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GreenCast in UK and Ireland - Hot and humid risk for stadium Leaf Spot attack

Disease Control
18.06.2011

With temperatures rising, football stadium managers will have to be more alert than ever to the risks of Leaf Spot infection breaking out, warns Dr Simon Watson of Syngenta. He highlights the humid conditions in stadia are especially conducive to the disease, with the potential for rapid spread and melting out - resulting in reduced turf quality that is more susceptible to wear and further damage.

"On hot still days stadium design can effectively create a concrete cauldron. Humidity and temperature at the pitch level can rise alarmingly, providing the optimum conditions for Leaf Spot development," according to Dr Watson. "With the short break from the end of the season, compounded by many alternative uses for stadia over the summer, groundsmen cannot afford any Leaf Spot outbreaks."

Dr Watson reports the new Syngenta fungicide, Medallion TL, has a label approval for the Leaf Spot, with the recent experiences of stadium managers highlighting its value for effective long-term protection, even under season-long difficult conditions.

City of Manchester Stadium Head Groundsman and Barclays Premier League Groundsman of the Year, Lee Jackson, reported excellent performance with Medallion TL during a period of particularly high disease pressure and bad weather, with over six weeks control and no sign of Leaf Spot disease.

"Particularly bad weather after the Medallion application meant we had to use the heating system and lighting rigs, which can trigger Leaf Spot attacks," said Mr Jackson. "However, during this time we did not see any disease for six weeks, before further preventative treatment was applied."


The Award winning City of Manchester Stadium turf.

The excellent results were confirmed by Ricoh Arena Head Groundsman, John Ledwidge, who highlighted that Medallion TL treatment at the first signs of Leaf Spot very quickly cleared up the existing infection, and no signs of disease returning over four weeks later. "We found Medallion TL was very clean and easy to use, with no signs of spray on the leaf after treatment. We had a fantastic, very effective result in treating Leaf Spot," he added.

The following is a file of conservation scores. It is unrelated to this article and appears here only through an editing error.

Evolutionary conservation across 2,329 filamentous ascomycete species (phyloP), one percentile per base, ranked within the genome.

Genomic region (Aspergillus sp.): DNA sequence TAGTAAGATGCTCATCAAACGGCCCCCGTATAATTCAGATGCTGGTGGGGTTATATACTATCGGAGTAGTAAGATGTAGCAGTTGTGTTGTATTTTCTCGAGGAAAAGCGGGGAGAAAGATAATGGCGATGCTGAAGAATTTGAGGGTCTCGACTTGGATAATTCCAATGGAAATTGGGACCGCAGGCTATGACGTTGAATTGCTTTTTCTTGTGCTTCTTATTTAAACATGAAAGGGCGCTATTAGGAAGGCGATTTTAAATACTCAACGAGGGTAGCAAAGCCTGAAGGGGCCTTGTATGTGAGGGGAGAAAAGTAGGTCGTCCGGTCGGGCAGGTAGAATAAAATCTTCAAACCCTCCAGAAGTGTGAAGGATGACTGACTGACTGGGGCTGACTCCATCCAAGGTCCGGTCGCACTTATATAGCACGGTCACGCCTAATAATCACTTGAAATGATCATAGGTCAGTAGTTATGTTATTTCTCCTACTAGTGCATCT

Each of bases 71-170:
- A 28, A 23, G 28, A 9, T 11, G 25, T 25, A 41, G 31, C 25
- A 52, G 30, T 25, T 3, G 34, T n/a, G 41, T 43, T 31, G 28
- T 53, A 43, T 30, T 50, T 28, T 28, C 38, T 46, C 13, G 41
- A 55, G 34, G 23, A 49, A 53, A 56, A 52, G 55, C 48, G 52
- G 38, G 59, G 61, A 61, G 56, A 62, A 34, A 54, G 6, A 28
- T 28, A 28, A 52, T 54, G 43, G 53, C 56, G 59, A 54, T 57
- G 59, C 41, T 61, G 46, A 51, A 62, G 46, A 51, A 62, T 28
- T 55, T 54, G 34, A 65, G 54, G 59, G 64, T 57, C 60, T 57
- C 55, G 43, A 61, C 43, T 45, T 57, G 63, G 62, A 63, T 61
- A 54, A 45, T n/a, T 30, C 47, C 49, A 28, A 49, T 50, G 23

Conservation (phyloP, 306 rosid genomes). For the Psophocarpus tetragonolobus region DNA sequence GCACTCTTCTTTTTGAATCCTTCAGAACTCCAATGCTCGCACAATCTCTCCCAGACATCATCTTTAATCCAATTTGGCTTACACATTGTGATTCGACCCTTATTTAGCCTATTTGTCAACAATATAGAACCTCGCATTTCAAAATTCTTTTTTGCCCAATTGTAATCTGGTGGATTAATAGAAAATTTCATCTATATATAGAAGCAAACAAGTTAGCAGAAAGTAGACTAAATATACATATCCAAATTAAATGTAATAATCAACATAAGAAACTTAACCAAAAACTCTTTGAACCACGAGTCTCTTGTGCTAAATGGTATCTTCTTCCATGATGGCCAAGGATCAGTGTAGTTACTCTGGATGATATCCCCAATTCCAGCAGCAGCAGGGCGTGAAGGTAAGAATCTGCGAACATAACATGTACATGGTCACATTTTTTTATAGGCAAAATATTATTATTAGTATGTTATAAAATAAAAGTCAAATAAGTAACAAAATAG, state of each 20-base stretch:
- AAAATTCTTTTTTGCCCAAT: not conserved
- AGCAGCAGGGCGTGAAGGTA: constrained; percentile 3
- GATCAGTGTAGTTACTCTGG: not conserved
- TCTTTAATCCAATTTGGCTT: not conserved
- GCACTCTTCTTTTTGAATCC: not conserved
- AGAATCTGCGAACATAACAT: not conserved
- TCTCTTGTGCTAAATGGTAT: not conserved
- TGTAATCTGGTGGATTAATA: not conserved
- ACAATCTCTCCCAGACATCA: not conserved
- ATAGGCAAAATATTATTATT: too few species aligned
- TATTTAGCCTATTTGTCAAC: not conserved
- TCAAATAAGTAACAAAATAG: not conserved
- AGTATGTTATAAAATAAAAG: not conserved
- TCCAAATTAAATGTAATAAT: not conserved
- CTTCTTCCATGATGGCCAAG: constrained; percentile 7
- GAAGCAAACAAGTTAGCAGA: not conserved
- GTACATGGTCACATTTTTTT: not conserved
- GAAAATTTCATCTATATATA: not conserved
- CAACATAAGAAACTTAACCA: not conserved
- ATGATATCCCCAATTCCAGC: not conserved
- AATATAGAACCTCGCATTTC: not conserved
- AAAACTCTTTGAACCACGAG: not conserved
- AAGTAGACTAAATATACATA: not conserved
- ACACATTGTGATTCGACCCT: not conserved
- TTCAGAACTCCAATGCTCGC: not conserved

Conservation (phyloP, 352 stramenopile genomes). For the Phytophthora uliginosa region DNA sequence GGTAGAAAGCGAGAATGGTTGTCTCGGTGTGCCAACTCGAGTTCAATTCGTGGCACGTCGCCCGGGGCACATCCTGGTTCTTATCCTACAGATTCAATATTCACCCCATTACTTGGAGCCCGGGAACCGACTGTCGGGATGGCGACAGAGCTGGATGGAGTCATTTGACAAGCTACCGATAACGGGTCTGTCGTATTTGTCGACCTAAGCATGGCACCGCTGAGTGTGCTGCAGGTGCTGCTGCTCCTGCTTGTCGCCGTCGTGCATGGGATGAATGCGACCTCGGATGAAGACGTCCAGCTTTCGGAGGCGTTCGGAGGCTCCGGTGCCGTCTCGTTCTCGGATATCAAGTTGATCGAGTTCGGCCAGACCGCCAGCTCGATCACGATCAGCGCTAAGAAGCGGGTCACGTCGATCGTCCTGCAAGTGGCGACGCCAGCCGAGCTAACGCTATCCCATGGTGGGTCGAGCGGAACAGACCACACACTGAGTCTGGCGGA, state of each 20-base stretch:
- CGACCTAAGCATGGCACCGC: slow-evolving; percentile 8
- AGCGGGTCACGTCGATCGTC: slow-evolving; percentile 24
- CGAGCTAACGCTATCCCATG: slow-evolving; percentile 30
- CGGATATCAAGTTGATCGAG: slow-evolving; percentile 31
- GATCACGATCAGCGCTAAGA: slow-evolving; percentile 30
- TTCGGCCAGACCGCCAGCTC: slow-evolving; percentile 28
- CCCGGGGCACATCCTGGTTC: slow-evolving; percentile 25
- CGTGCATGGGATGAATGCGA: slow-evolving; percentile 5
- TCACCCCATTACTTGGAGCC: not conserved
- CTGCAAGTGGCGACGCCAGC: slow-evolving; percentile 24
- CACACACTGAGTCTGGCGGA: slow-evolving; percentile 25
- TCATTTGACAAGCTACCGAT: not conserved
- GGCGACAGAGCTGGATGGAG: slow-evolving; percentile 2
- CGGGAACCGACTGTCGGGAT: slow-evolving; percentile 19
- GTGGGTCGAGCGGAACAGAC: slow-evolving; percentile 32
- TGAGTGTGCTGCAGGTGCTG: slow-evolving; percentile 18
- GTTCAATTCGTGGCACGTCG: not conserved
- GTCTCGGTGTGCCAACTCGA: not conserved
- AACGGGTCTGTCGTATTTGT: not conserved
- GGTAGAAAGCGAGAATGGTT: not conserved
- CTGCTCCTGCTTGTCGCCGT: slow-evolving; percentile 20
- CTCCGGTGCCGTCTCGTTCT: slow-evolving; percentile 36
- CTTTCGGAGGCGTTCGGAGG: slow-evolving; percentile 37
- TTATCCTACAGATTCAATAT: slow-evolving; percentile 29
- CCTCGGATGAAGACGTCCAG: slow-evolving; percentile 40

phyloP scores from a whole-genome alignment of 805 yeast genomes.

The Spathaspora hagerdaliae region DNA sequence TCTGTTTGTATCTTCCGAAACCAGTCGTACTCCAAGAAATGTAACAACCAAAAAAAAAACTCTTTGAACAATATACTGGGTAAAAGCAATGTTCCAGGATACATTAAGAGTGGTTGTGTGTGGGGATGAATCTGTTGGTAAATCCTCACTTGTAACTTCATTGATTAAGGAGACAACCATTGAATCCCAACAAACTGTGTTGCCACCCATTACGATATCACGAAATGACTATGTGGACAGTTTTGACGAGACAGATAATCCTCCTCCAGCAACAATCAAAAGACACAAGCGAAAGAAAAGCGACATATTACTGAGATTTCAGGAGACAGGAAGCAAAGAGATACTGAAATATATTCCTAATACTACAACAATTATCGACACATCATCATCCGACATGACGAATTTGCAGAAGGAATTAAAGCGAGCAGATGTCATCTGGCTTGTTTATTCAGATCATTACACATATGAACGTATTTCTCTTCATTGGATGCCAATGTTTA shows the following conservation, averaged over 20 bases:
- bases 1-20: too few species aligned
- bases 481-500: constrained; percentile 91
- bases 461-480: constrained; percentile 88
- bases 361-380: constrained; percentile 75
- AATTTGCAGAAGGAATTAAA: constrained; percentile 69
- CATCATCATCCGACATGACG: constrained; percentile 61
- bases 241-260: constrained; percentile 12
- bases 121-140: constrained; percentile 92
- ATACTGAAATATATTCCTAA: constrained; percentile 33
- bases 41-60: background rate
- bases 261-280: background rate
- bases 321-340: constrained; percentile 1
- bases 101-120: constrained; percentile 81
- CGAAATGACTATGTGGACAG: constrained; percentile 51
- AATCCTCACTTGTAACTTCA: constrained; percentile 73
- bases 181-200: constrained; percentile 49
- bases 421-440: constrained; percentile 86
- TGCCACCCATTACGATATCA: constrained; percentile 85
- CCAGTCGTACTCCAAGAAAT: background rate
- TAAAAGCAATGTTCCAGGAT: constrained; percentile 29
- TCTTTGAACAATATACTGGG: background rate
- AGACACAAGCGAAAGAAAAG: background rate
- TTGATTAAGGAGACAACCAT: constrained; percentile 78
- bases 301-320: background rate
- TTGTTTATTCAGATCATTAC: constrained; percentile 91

The winter performance of Medallion TL was highly praised by Celtic Park Head Groundsman, John Hayes, who pinpointed the very fast control of Leaf Spot infection and the long-lasting protection being especially valuable. "We had quite bad Leaf Spot disease across most of the playing surface," he recalled. "Medallion TL controlled the disease very quickly and continued to protect the surface from disease for a number of weeks after application. Disease continued to develop and damage turf on the control areas behind the goal posts that were not treated."

Leaf Spot attacks are typically triggered with temperatures of around 20ºC, which will be exacerbated if rain or irrigation leads to prolonged leaf wetness. As the temperature increases, blighting and melting out occurs, warns Dr Watson. "For optimal turf quality, fungicide treatments with Medallion TL or Heritage Maxx should be applied when there is a high risk of infection having taken place, but before there are visible signs of disease," he advised.

Dr Watson advocates that increasing airflow at pitch level and raising the cutting height will alleviate stress on plants and lower susceptibility to disease. Careful irrigation scheduling can also help avoid leaf wetness or splashing around spores. He advises that clippings should always be boxed off, to remove sources of Leaf Spot inoculum.

"Lush top growth is especially susceptible to summer Leaf Spot infection, so it's important to get the nutrient inputs right and avoid over fertilising pitches. The use of a Primo Maxx programme can help reduce stress, enhance turf density and may help lower the risk and damage of disease attack," he added.

Click here or on the image below to download the new Syngenta stadium turf Leaf Spot Technical Update.